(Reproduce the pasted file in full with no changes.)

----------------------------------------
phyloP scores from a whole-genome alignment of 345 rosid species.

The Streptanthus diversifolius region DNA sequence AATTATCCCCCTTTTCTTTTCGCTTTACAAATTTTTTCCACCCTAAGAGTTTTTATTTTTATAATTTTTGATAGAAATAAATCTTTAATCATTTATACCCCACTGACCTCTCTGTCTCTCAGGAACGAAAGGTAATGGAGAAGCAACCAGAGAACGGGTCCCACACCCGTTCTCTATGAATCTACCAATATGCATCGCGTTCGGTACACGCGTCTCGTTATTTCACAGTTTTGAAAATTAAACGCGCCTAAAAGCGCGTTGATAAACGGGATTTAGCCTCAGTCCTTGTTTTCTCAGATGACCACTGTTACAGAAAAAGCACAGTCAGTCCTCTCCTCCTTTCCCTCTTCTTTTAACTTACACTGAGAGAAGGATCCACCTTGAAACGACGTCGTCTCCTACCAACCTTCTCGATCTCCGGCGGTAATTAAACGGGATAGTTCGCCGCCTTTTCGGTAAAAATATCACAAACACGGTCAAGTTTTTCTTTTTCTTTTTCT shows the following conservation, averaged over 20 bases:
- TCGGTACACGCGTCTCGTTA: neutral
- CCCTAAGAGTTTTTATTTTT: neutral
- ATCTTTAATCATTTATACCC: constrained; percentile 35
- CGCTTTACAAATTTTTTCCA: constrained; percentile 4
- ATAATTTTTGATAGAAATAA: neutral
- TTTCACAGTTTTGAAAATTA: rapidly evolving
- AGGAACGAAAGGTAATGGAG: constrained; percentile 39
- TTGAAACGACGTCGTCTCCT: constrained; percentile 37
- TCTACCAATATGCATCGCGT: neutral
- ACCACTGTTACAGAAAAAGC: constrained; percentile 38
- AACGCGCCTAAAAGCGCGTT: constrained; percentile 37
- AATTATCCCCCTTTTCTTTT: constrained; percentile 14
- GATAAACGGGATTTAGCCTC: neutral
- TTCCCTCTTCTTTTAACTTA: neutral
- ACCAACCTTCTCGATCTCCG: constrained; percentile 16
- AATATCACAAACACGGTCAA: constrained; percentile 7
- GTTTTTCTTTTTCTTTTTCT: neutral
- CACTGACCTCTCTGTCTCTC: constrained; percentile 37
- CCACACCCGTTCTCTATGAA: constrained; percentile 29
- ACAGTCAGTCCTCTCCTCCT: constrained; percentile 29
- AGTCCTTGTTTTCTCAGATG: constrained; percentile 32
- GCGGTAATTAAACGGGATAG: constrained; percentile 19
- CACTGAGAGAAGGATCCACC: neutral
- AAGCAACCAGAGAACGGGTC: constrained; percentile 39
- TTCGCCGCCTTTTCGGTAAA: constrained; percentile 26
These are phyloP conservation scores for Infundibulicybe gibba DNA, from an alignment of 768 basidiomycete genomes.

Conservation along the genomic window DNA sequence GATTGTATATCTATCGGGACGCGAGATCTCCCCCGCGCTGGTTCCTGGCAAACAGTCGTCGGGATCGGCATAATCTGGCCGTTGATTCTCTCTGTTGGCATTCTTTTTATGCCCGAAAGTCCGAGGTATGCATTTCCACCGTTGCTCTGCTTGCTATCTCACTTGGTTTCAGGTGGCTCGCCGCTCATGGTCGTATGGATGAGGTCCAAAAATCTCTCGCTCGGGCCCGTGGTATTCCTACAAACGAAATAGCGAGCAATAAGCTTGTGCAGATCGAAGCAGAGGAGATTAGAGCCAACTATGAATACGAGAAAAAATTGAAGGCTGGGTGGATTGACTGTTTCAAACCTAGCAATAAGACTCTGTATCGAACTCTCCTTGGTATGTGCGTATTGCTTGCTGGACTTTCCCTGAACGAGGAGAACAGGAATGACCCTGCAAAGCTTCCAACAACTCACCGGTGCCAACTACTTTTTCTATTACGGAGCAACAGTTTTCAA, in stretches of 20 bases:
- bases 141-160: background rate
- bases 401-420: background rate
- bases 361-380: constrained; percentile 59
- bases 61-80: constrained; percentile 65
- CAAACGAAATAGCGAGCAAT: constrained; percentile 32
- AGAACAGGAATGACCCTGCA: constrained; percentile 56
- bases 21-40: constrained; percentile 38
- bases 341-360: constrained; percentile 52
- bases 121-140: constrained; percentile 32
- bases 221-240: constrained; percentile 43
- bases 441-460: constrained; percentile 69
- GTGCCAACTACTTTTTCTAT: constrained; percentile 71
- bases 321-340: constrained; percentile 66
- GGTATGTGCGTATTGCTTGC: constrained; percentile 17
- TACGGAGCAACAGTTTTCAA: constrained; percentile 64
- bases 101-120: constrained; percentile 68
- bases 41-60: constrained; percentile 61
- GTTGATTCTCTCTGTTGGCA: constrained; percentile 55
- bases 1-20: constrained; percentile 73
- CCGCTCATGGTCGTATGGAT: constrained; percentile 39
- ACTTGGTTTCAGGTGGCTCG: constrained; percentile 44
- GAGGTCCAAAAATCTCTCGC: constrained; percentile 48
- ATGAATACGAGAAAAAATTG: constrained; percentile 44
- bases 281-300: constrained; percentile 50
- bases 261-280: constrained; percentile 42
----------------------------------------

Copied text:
phyloP scores from a whole-genome alignment of 345 rosid species.

The Streptanthus diversifolius region DNA sequence AATTATCCCCCTTTTCTTTTCGCTTTACAAATTTTTTCCACCCTAAGAGTTTTTATTTTTATAATTTTTGATAGAAATAAATCTTTAATCATTTATACCCCACTGACCTCTCTGTCTCTCAGGAACGAAAGGTAATGGAGAAGCAACCAGAGAACGGGTCCCACACCCGTTCTCTATGAATCTACCAATATGCATCGCGTTCGGTACACGCGTCTCGTTATTTCACAGTTTTGAAAATTAAACGCGCCTAAAAGCGCGTTGATAAACGGGATTTAGCCTCAGTCCTTGTTTTCTCAGATGACCACTGTTACAGAAAAAGCACAGTCAGTCCTCTCCTCCTTTCCCTCTTCTTTTAACTTACACTGAGAGAAGGATCCACCTTGAAACGACGTCGTCTCCTACCAACCTTCTCGATCTCCGGCGGTAATTAAACGGGATAGTTCGCCGCCTTTTCGGTAAAAATATCACAAACACGGTCAAGTTTTTCTTTTTCTTTTTCT shows the following conservation, averaged over 20 bases:
- TCGGTACACGCGTCTCGTTA: neutral
- CCCTAAGAGTTTTTATTTTT: neutral
- ATCTTTAATCATTTATACCC: constrained; percentile 35
- CGCTTTACAAATTTTTTCCA: constrained; percentile 4
- ATAATTTTTGATAGAAATAA: neutral
- TTTCACAGTTTTGAAAATTA: rapidly evolving
- AGGAACGAAAGGTAATGGAG: constrained; percentile 39
- TTGAAACGACGTCGTCTCCT: constrained; percentile 37
- TCTACCAATATGCATCGCGT: neutral
- ACCACTGTTACAGAAAAAGC: constrained; percentile 38
- AACGCGCCTAAAAGCGCGTT: constrained; percentile 37
- AATTATCCCCCTTTTCTTTT: constrained; percentile 14
- GATAAACGGGATTTAGCCTC: neutral
- TTCCCTCTTCTTTTAACTTA: neutral
- ACCAACCTTCTCGATCTCCG: constrained; percentile 16
- AATATCACAAACACGGTCAA: constrained; percentile 7
- GTTTTTCTTTTTCTTTTTCT: neutral
- CACTGACCTCTCTGTCTCTC: constrained; percentile 37
- CCACACCCGTTCTCTATGAA: constrained; percentile 29
- ACAGTCAGTCCTCTCCTCCT: constrained; percentile 29
- AGTCCTTGTTTTCTCAGATG: constrained; percentile 32
- GCGGTAATTAAACGGGATAG: constrained; percentile 19
- CACTGAGAGAAGGATCCACC: neutral
- AAGCAACCAGAGAACGGGTC: constrained; percentile 39
- TTCGCCGCCTTTTCGGTAAA: constrained; percentile 26
These are phyloP conservation scores for Infundibulicybe gibba DNA, from an alignment of 768 basidiomycete genomes.

Conservation along the genomic window DNA sequence GATTGTATATCTATCGGGACGCGAGATCTCCCCCGCGCTGGTTCCTGGCAAACAGTCGTCGGGATCGGCATAATCTGGCCGTTGATTCTCTCTGTTGGCATTCTTTTTATGCCCGAAAGTCCGAGGTATGCATTTCCACCGTTGCTCTGCTTGCTATCTCACTTGGTTTCAGGTGGCTCGCCGCTCATGGTCGTATGGATGAGGTCCAAAAATCTCTCGCTCGGGCCCGTGGTATTCCTACAAACGAAATAGCGAGCAATAAGCTTGTGCAGATCGAAGCAGAGGAGATTAGAGCCAACTATGAATACGAGAAAAAATTGAAGGCTGGGTGGATTGACTGTTTCAAACCTAGCAATAAGACTCTGTATCGAACTCTCCTTGGTATGTGCGTATTGCTTGCTGGACTTTCCCTGAACGAGGAGAACAGGAATGACCCTGCAAAGCTTCCAACAACTCACCGGTGCCAACTACTTTTTCTATTACGGAGCAACAGTTTTCAA, in stretches of 20 bases:
- bases 141-160: background rate
- bases 401-420: background rate
- bases 361-380: constrained; percentile 59
- bases 61-80: constrained; percentile 65
- CAAACGAAATAGCGAGCAAT: constrained; percentile 32
- AGAACAGGAATGACCCTGCA: constrained; percentile 56
- bases 21-40: constrained; percentile 38
- bases 341-360: constrained; percentile 52
- bases 121-140: constrained; percentile 32
- bases 221-240: constrained; percentile 43
- bases 441-460: constrained; percentile 69
- GTGCCAACTACTTTTTCTAT: constrained; percentile 71
- bases 321-340: constrained; percentile 66
- GGTATGTGCGTATTGCTTGC: constrained; percentile 17
- TACGGAGCAACAGTTTTCAA: constrained; percentile 64
- bases 101-120: constrained; percentile 68
- bases 41-60: constrained; percentile 61
- GTTGATTCTCTCTGTTGGCA: constrained; percentile 55
- bases 1-20: constrained; percentile 73
- CCGCTCATGGTCGTATGGAT: constrained; percentile 39
- ACTTGGTTTCAGGTGGCTCG: constrained; percentile 44
- GAGGTCCAAAAATCTCTCGC: constrained; percentile 48
- ATGAATACGAGAAAAAATTG: constrained; percentile 44
- bases 281-300: constrained; percentile 50
- bases 261-280: constrained; percentile 42